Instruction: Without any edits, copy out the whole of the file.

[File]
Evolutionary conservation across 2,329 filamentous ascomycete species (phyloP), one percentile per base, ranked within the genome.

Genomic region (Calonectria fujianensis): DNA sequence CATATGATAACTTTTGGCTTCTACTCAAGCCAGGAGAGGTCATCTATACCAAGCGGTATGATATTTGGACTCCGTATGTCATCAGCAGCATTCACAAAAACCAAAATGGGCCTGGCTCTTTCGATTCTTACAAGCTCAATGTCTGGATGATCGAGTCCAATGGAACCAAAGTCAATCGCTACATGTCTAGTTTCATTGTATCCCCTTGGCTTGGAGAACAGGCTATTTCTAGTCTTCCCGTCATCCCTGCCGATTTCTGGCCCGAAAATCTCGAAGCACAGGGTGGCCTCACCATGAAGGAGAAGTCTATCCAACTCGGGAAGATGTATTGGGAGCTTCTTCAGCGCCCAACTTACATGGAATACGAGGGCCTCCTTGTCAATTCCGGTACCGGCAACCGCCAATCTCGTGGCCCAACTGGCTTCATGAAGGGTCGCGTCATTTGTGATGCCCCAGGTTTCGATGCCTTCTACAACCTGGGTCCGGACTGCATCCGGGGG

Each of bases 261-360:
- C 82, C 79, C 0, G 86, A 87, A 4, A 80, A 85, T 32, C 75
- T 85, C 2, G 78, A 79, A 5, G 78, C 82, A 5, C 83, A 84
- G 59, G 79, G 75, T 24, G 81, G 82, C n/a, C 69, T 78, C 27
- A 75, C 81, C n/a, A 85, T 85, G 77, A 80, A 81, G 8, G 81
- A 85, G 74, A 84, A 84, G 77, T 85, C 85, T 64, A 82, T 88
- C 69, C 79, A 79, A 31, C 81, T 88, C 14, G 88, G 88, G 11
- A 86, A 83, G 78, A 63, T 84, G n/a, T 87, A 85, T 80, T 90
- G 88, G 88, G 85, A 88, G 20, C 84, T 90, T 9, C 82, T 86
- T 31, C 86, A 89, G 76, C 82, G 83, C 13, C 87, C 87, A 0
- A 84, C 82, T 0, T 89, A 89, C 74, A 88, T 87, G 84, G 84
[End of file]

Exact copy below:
Evolutionary conservation across 2,329 filamentous ascomycete species (phyloP), one percentile per base, ranked within the genome.

Genomic region (Calonectria fujianensis): DNA sequence CATATGATAACTTTTGGCTTCTACTCAAGCCAGGAGAGGTCATCTATACCAAGCGGTATGATATTTGGACTCCGTATGTCATCAGCAGCATTCACAAAAACCAAAATGGGCCTGGCTCTTTCGATTCTTACAAGCTCAATGTCTGGATGATCGAGTCCAATGGAACCAAAGTCAATCGCTACATGTCTAGTTTCATTGTATCCCCTTGGCTTGGAGAACAGGCTATTTCTAGTCTTCCCGTCATCCCTGCCGATTTCTGGCCCGAAAATCTCGAAGCACAGGGTGGCCTCACCATGAAGGAGAAGTCTATCCAACTCGGGAAGATGTATTGGGAGCTTCTTCAGCGCCCAACTTACATGGAATACGAGGGCCTCCTTGTCAATTCCGGTACCGGCAACCGCCAATCTCGTGGCCCAACTGGCTTCATGAAGGGTCGCGTCATTTGTGATGCCCCAGGTTTCGATGCCTTCTACAACCTGGGTCCGGACTGCATCCGGGGG

Each of bases 261-360:
- C 82, C 79, C 0, G 86, A 87, A 4, A 80, A 85, T 32, C 75
- T 85, C 2, G 78, A 79, A 5, G 78, C 82, A 5, C 83, A 84
- G 59, G 79, G 75, T 24, G 81, G 82, C n/a, C 69, T 78, C 27
- A 75, C 81, C n/a, A 85, T 85, G 77, A 80, A 81, G 8, G 81
- A 85, G 74, A 84, A 84, G 77, T 85, C 85, T 64, A 82, T 88
- C 69, C 79, A 79, A 31, C 81, T 88, C 14, G 88, G 88, G 11
- A 86, A 83, G 78, A 63, T 84, G n/a, T 87, A 85, T 80, T 90
- G 88, G 88, G 85, A 88, G 20, C 84, T 90, T 9, C 82, T 86
- T 31, C 86, A 89, G 76, C 82, G 83, C 13, C 87, C 87, A 0
- A 84, C 82, T 0, T 89, A 89, C 74, A 88, T 87, G 84, G 84